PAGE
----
Meanwhile, there are several threats to existing surface water delivery systems that are ongoing. The Friant Kern Canal delivers water from Millerton Lake above Fresno all the way down the east side of the San Joaquin Valley to Kern County. The capacity of the canal has been impacted by localized subsidence in the Porterville area, restricting the carrying capacity of the canal by about half. The engineering and planning for the fix is nearly completed and partial funding has been identified. More money will be needed to fully restore the canal to its design capacity.
Another threat to surface water supply is a proceeding of the State Water Resources Control Board to restrict irrigation water diversions from the Mokelumne, Stanislaus, Tuolumne and Merced rivers that are tributary to the San Joaquin River as it flows through the Delta out to the ocean. The myriad of communities impacted by this proceeding have attempted, through negotiations, to come to “Voluntary Agreements” that would meet the environmental goals desired by State Board in a less costly and more environmentally efficient way. While there have been some indications of progress, success in these negotiations continues to appear just out of reach.
The other big impact to surface water involves the Delta. It is through the Delta that the State Water Project and the federally owned Central Valley Project get the water to move to central and southern California. There are endangered fish populations in the Delta. These two large water supply projects are controlled by operating permits and protocols that are designed to limit damage to fish. The Federal agencies did produce and implement an updated plan and protocol that is designed to be better for fish as well as providing increased opportunity for water supply in very wet years. One of the things the new plan calls for is the development of a Delta Smelt hatchery to greatly enhance the population of that endangered species. Unfortunately, the whole decision, which was years in the making and developed by scientific experts in the field, got caught up by the politics of the California vs. Trump feud that seems to influence everything the California government does today. It’s worth noting that this entire process started under the Obama administration, which then initiated a re-consultation process with the goal of modifying the rules based on the scientific findings.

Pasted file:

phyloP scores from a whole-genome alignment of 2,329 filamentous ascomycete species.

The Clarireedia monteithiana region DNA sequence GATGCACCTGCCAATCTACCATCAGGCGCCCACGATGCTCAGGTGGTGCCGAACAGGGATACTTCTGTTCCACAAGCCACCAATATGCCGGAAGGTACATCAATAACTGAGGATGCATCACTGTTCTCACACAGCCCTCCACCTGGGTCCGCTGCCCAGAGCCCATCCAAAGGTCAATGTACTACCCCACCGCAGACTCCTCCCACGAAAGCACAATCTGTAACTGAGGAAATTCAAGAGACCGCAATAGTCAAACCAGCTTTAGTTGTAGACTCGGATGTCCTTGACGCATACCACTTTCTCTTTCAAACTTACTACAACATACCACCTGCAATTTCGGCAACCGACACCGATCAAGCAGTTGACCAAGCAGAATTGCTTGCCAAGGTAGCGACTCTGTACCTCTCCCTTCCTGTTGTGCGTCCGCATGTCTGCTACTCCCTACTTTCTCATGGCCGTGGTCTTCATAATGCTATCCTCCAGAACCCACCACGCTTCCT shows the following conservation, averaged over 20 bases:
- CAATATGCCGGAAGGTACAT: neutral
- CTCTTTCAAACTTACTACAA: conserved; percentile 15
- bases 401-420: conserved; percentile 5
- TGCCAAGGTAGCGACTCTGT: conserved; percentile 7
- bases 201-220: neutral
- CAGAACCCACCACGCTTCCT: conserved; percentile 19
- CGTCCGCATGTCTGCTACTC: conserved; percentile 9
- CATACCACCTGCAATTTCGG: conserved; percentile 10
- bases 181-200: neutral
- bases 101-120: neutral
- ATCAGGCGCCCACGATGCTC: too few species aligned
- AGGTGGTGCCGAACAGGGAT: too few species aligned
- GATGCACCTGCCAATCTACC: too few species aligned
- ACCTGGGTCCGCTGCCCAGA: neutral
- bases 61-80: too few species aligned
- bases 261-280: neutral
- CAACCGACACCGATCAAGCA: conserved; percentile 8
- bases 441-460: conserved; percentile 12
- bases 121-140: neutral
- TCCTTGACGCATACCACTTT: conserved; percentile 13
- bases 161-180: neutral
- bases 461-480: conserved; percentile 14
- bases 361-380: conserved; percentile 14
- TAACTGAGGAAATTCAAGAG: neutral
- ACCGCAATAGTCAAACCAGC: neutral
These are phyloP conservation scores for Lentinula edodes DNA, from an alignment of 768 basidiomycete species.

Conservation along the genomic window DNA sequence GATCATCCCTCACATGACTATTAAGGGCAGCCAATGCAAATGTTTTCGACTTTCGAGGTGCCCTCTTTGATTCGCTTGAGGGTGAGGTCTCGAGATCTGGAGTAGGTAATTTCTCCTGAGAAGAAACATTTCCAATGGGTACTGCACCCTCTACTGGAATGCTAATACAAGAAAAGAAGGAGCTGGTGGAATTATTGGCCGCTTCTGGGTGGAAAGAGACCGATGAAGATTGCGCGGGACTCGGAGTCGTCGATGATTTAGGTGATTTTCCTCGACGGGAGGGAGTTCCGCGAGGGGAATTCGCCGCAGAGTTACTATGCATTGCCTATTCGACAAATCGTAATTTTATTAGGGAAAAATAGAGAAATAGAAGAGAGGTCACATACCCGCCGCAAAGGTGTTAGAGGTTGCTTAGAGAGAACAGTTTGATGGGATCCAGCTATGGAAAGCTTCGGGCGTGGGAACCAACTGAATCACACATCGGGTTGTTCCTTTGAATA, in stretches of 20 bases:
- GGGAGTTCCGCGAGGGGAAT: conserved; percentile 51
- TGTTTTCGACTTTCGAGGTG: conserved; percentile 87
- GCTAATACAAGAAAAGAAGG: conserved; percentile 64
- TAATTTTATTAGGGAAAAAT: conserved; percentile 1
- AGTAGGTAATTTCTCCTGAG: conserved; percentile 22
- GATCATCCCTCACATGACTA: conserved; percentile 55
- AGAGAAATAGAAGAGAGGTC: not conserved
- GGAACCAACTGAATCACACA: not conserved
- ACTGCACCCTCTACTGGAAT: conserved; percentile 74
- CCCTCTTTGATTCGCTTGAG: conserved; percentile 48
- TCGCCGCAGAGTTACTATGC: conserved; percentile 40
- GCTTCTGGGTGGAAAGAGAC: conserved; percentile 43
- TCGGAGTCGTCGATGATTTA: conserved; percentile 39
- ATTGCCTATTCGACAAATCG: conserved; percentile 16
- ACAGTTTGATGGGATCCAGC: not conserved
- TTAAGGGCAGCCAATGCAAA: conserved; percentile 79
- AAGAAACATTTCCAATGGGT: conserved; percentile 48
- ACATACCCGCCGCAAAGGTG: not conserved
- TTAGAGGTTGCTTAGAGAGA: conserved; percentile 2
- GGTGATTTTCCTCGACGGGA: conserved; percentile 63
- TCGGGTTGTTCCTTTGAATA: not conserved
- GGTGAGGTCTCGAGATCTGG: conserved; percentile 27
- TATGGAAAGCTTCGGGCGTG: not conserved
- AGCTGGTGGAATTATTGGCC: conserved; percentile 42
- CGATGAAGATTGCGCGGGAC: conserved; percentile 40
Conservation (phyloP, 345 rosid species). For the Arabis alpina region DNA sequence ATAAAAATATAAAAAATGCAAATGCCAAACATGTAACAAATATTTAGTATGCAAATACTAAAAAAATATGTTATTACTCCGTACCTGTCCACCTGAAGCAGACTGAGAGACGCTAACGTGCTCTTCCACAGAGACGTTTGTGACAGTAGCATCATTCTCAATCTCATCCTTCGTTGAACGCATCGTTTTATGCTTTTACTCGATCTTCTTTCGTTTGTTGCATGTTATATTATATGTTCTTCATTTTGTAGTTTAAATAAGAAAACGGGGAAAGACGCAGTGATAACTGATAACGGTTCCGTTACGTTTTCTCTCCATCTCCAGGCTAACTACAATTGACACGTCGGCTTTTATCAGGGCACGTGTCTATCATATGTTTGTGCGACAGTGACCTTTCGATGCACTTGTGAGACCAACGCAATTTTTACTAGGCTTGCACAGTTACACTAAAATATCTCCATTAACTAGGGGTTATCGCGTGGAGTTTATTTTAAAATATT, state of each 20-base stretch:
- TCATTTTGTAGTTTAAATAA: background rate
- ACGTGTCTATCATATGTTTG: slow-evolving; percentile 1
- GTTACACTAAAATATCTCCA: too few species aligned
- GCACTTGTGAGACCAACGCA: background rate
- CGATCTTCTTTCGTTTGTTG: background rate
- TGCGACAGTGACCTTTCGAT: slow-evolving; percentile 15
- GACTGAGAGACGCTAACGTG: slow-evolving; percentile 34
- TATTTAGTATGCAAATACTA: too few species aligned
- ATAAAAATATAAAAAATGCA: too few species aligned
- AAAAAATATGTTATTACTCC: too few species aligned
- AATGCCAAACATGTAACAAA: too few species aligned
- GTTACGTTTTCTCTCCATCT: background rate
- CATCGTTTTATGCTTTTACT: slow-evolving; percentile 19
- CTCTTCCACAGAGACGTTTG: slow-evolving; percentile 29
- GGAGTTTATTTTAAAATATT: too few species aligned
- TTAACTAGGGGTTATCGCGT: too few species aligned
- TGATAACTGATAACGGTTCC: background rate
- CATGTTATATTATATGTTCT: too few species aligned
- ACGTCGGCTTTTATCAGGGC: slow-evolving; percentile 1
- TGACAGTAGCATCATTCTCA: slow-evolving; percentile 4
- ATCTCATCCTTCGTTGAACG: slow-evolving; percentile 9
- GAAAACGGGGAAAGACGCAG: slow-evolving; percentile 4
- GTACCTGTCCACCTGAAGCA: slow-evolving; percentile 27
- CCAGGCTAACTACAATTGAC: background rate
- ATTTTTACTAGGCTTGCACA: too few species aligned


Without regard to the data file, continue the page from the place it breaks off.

The bottom line is that there are lots of challenges in California water. Having wet years helps to ease the pressure, but those above average water years are few and far between as well as unpredictable. We need to be prepared to make the most of them when they occur.
I moderated a panel discussion on SGMA at the Dairy Sustainability Summit (see below). It was an informative panel and runs just short of an hour, which you can view here.
This article first appeared in the Milk Producers Council and is used by permission. Thanks MPC. The author can be contacted at: firstname.lastname@example.org